- Arts and Design
Sharpie Art - Design a Table
We had a table that had been sitting around for years. My husband built it when we needed more kitchen space in an old house. We have since moved, but this table has held the microwave, a radio and other objects throughout its existence. It was never finished, however.
I sat there, staring at it. Like a lightbulb illuminating above my head, I suddenly erupted with the idea to decorate this table using Sharpies.
After painting an old window and doing another window with sharpies to create stained glass, it wasn’t much of a stretch to use the same Sharpies in another one of my decorating projects.
I had no idea what I was getting into, but I think it’s one of the neatest projects I’ve undertaken. Doing art with Sharpies is a wonderful way to create unique designs.
If you decide to try this yourself, I’ll walk you through the process. It’s fun, but you’ll need a little patience.
What You'll Need For Your Sharpie Design
- An old table (or a new one)
- Gritty sandpaper
- A hand-held sander
- Dust mask
- Eye protection
- Black Sharpie markers
- A design - whether you draw it, or even just an idea
- Spray-on acrylic sealer
- Clear polyurethane
Instructions for a Great Sharpie Art Table
Depending on the type of table you get, you might need to sand off the old finish. Since the table I used was unstained, I didn’t have to worry about taking the old finish off, but I did need to sand off dirt and mild stains from years of use and to take off layers of wood putty.
I used a hand-held sander. I highly recommend using one, because sanding takes a long time and will take much longer if you do it by hand. I used about two sheets of sandpaper, total.
When you’re sanding, be sure to wear eye-protection and a dust mask in a well-ventilated area. The sand seems to float in the air and get on everything. I think my hair had an extra coat of sand for days after I finished sanding the table!
Note that a table has a lot of nooks and crannies. Each leg has four sides, then there’s the top of the table, the sides, the parts underneath and all that wood putty! That's a lot of surface area. It took about 4 ½ hours to get all the sanding done. I had thoroughly exfoliated my hands in the process, too.
After sanding, I used a slightly damp cloth to get the sand particles off, and let it dry. That only took a few minutes. I was ready to begin with the Sharpies – the most exciting part!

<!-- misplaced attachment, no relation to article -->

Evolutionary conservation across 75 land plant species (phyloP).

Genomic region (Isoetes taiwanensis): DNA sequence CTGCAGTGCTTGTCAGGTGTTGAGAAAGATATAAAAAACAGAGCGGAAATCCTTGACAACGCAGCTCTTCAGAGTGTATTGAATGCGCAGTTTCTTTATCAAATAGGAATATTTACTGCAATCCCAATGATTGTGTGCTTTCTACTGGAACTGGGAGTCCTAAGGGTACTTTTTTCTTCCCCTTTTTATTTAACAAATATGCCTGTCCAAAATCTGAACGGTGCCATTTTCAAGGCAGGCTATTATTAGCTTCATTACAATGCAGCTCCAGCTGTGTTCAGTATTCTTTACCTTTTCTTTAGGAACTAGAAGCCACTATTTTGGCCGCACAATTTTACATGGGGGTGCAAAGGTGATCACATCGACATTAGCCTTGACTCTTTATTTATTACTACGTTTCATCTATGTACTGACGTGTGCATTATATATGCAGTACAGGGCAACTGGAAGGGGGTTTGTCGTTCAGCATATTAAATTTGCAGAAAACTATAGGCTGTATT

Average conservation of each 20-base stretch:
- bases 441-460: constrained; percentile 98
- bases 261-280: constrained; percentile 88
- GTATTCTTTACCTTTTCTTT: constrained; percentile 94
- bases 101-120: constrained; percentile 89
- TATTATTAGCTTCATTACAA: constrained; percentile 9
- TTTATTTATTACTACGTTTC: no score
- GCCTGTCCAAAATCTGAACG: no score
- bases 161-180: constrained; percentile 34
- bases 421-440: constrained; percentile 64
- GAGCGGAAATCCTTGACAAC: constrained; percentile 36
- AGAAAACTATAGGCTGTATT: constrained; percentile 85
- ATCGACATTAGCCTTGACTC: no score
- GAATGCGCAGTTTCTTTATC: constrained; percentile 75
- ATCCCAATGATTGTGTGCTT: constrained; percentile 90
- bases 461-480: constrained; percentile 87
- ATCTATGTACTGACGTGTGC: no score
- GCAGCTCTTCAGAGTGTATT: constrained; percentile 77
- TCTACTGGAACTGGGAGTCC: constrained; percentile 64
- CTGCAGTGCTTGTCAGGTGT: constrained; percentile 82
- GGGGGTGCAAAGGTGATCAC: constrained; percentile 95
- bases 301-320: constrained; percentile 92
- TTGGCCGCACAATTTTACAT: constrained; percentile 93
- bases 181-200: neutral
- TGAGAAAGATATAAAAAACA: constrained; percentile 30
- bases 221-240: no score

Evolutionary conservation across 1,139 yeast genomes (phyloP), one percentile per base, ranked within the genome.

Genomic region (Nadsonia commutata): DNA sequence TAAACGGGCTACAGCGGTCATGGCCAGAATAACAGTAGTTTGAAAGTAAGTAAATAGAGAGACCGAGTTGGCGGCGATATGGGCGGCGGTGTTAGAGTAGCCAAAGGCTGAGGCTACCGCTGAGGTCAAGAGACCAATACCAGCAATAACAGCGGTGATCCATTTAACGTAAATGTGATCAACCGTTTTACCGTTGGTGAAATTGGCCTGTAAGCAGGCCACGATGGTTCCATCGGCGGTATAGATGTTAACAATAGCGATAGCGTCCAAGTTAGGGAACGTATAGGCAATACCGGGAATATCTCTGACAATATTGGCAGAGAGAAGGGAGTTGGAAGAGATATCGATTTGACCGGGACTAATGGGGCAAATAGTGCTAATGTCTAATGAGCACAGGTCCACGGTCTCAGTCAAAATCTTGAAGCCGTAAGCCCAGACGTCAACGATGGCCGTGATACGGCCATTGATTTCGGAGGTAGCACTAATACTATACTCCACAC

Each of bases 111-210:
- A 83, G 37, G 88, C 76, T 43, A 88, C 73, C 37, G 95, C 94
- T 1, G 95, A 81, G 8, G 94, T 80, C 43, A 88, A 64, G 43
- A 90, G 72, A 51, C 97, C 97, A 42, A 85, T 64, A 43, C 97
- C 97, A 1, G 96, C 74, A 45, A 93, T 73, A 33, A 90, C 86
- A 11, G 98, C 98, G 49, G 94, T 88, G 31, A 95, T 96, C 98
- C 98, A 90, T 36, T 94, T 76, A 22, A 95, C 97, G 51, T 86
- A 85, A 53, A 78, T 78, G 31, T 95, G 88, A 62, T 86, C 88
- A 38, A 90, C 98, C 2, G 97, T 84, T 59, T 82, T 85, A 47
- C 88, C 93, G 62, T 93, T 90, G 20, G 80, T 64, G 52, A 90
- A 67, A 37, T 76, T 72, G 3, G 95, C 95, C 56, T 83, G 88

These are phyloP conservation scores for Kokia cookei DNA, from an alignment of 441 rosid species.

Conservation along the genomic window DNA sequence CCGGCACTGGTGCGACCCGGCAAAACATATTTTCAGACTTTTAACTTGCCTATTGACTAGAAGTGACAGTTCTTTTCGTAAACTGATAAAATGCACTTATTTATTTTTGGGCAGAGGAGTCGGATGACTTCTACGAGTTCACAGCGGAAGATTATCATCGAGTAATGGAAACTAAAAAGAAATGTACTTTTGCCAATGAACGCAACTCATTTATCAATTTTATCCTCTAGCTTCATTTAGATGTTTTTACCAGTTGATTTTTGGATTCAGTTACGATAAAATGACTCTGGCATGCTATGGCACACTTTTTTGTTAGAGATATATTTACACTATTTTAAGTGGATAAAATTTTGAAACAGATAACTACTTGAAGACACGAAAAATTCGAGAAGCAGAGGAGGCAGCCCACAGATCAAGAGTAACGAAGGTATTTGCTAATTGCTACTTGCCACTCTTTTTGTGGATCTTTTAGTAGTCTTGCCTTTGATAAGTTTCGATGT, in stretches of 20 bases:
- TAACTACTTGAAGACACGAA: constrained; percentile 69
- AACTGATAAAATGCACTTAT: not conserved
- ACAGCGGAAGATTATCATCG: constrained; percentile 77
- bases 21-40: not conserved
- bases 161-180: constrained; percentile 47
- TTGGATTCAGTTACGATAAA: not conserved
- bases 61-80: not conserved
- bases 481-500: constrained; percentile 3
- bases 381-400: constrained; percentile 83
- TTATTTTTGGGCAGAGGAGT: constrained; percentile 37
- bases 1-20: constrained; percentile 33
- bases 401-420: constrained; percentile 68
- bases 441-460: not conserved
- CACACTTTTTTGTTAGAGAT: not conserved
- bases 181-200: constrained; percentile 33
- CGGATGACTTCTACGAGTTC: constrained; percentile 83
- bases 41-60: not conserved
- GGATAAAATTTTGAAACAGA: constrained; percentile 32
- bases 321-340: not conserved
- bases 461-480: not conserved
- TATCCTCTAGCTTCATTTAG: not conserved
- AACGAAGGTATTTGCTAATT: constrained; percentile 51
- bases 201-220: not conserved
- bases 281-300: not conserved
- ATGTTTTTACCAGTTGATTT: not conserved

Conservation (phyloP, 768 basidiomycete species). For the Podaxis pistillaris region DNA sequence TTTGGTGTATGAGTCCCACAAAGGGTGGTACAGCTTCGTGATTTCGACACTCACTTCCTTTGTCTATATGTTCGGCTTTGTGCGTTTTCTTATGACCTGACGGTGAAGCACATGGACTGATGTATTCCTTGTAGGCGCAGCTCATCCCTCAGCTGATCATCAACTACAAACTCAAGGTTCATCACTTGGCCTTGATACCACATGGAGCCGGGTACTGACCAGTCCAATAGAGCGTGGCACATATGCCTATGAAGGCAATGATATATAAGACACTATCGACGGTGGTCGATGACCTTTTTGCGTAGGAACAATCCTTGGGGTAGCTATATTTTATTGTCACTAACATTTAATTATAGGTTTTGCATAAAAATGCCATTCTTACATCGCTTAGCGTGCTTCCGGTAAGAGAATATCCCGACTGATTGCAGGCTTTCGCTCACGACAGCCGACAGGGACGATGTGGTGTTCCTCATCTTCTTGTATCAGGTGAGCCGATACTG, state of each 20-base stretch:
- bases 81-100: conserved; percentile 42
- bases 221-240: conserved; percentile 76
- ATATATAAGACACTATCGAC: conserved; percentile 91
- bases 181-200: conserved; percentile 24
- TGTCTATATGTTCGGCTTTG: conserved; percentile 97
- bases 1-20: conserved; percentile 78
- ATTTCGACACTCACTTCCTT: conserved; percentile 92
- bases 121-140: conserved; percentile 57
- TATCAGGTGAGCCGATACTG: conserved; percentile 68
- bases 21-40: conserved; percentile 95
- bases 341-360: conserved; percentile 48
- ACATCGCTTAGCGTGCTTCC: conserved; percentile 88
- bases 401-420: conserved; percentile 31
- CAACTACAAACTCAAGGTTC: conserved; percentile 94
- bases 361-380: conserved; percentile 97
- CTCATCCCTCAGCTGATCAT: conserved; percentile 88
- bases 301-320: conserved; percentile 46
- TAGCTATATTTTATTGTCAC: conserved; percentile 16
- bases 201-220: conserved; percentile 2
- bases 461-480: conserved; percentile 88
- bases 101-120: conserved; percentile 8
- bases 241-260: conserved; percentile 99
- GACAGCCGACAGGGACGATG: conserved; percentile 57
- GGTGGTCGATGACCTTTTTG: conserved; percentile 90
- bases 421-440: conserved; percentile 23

Most of the time, when I’m going to do a project like this, I spend time drawing it out in a notebook. Or, I’ll practice on paper or other items beforehand.
Put Your Doodling to Good Use
But, I had another idea.
You may be the sort of person that regularly doodled in your notebooks while listening to a lecture in school or in a meeting. I always did my best to listen, but I always wanted to give my hands something to do.
I admit, sometimes my doodles would become these little elaborate pieces of art – and I got pretty good at it. If not, you might want to practice some doodles before drawing on the table.
As I began, I had no idea what I was going to draw. I just pretended to doodle while listening to the radio. I started out with some abstract flowers. Then I added lines and geometric shapes.
Even when I’m painting, my favorite type of thing is rendering geometric shapes. I don’t know if that’s just my style or preferred thing to do, but I often love the way the designs turn out.
In any case, after I finished a flower, I would start drawing more triangles, lines, or circles. I used the different Sharpies to create different thicknesses in the lines or to fill in the shapes. Sometimes, I would make shapes within the shapes.
I did make mistakes while drawing, but I just incorporated them into the overall design. I feel like my little mistakes actually helped to make the design more interesting. Can you spot any?
It took me the better part of 8 hours to draw everything in. Once I finished the top part of the table, I drew another abstract flower on the bottom shelf. I finished my design off by drawing double-circles on the sides underneath the tabletop.
Do you like to doodle?
Finish Off Your Design
Once I completed all that, I didn’t want to just go over my design with straight polyurethane. However, I was afraid that the solvents in the polyurethane would smear the Sharpie marks when I went over them with a paintbrush. They may not have smeared, but I didn’t want to take the risk after all that work.
I grabbed a spray-can of acrylic sealer and gently sprayed over my entire design. I let that dry for 24 hours. The sealer definitely protected the Sharpie marks so that when I finally coated over the table with polyurethane, it was an easy, worry-free process.
I used a wide paintbrush when I coated the table in its entirety. I let it dry another 24 hours before applying a second coat to the top of the table. I wanted the top to be extra-protected, since that is the part that will get used the most. I let the table dry for 2 more days and now, it’s back in use in my house.
The design looks a little graffiti-like, but I’m pleased with it. It also gave me a lot more ideas for future projects.
© 2012 Cynthia Calhoun